Radio and television were other means of extraordinary vitality before 1959. CMQ Radio and CMQ Television in Havana were the precedents of the Cuban Institute of Radio and Television (ICRT). The technology of television arrived in Cuba in October, 1950. Gaspar Pumarejo and Goar Mestre were two entrepreneurs whole efforts were essential in its development. And already by 1958 “the country counted with 25 television transmitters with a power of 150,5 Kw, installed in Havana, Matanzas, Santa Clara, Ciego de Ávila, Camagüey, Holguín and Santiago de Cuba.”[4] Radio Rebelde, a radio-guerrilla founded in February 1958 by the rebels in the Sierra Maestra has remained active until today. Created in December 15, 1929, Radio Progreso is now one of the oldest Cuban radio stations and Radio Reloj, founded on July 1, 1947, still reports news to the nearly 12 million Cubans on the island. Cuba was a founder of the radio drama format (radionovela) in Latin America. The CMKC radio station in the municipality of Santiago de Cuba was the headquarter of great pieces of the genre such as Chan Li Po and El derecho de nacer by renowned script writer Felix B. Caignet (Havana, 1892- Santiago de Cuba, 1976).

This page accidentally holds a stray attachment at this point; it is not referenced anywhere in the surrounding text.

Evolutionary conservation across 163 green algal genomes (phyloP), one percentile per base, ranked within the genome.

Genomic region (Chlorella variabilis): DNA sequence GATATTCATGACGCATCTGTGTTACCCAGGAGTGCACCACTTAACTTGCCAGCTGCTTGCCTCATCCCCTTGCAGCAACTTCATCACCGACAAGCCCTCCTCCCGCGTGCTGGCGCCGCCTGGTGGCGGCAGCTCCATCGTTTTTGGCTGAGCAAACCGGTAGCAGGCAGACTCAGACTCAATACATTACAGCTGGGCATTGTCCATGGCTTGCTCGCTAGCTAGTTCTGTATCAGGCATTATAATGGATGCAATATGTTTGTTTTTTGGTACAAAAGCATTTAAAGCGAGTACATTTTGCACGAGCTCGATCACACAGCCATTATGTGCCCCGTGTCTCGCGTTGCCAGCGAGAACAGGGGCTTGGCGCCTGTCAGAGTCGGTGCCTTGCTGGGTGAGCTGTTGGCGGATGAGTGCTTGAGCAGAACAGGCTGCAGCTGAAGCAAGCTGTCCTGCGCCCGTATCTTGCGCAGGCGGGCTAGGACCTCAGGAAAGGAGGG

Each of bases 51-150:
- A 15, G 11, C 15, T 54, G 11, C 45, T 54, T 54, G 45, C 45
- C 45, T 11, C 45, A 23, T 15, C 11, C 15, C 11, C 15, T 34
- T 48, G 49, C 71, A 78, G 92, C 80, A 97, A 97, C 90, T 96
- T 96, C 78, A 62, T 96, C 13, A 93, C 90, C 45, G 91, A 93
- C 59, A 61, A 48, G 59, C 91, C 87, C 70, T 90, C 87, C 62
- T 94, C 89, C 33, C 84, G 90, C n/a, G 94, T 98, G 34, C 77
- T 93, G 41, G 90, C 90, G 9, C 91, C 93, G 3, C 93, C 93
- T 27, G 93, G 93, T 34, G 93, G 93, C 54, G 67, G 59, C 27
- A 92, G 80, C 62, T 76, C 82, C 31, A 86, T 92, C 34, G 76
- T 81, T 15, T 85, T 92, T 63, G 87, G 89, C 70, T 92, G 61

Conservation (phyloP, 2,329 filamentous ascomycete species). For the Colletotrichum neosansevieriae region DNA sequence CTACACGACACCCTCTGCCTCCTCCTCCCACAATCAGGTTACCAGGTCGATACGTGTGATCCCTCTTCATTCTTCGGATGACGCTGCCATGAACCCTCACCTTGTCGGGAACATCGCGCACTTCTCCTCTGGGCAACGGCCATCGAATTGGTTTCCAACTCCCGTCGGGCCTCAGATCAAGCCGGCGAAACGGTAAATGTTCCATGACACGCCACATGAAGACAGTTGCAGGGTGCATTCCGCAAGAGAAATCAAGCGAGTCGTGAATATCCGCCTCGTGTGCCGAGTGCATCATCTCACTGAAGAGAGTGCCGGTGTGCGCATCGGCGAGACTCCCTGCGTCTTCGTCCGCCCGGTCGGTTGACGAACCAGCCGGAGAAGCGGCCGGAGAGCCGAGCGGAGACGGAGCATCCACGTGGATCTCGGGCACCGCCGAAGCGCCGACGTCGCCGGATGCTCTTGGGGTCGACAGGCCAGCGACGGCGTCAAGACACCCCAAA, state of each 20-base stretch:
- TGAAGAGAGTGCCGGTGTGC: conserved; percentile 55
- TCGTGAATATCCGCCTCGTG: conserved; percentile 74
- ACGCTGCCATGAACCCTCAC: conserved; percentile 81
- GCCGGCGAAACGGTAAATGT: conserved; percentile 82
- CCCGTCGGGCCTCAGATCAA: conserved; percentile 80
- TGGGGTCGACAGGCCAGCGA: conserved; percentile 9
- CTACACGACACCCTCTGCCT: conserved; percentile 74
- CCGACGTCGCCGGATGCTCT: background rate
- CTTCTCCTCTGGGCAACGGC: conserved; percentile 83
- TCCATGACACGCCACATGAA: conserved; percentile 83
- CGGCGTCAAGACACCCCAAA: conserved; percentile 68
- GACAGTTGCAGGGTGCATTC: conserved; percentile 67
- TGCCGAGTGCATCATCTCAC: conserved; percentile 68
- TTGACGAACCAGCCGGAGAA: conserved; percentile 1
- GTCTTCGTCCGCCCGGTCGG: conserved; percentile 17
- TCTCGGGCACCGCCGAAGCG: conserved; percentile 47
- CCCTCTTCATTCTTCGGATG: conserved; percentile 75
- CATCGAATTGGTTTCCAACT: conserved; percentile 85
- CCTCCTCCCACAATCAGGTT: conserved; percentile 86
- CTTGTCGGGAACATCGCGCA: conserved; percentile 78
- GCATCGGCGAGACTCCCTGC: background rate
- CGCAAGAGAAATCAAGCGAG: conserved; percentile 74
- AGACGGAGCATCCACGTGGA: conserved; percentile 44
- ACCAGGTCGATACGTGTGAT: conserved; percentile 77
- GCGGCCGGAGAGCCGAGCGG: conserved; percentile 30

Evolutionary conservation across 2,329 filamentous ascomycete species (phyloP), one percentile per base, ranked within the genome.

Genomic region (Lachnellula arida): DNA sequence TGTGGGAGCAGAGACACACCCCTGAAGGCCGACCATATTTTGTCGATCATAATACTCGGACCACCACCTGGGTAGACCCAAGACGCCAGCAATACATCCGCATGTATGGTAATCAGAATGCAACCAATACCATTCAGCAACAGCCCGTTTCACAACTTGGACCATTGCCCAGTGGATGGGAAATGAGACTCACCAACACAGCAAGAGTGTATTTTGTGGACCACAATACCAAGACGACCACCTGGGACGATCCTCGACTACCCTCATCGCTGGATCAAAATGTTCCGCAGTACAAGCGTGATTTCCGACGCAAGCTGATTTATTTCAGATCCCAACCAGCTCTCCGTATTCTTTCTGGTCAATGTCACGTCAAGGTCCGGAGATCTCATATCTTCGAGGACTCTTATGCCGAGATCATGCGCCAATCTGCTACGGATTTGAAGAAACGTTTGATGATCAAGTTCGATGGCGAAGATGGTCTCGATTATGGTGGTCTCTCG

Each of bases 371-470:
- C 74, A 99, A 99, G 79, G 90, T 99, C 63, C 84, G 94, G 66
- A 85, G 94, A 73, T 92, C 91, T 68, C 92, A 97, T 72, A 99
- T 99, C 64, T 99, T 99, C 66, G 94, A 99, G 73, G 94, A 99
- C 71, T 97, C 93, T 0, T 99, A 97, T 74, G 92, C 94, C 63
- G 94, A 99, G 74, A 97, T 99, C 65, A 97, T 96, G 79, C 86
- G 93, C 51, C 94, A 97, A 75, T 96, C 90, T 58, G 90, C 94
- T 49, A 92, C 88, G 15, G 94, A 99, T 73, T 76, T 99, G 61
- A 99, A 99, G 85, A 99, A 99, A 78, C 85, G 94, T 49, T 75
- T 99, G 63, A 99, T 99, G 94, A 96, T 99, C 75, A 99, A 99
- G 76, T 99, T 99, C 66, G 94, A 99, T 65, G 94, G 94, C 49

This brief overview is lacking critical analysis about Havana as the central focus of pre-revolutionary film and radio production. How was Havana portrayed at the time? What were the sights and sounds that the technology of that era allowed? The city’s hegemony was already defined then since it was the cultural capital of the country and the place where most institutions were located. This practice continues to the date despite the foundation of film and broadcast media departments in other provinces. Other regions also gained certain autonomy in film distribution and exhibition, at least in an independent way. In this edition, Havana Street View’s H-motiv shares some links of interest below related to this theme and joins the celebration of various “Foundational Myths” that have nurtured the culture of the city.

[1] Ley Número 169 de creación del ICAIC. March 20, 1959. Available at:

[2] “Cine producido en Cuba hasta 1958”, n.a. n.d. Available at:

[3]  Juan Antonio García Borrero. “Luciano Castillo sobre ‘el día de la crítica’ en el Festival de La Habana”. December 6, s.a. Available at: Festival de La Habana  (My translation)

[4] Dany Herranz Delgado. “Breve historia de la televisión en el mundo, en Cuba y en la provincia de Sancti Spíritus.” Disponible en historia de la televisión (My translation)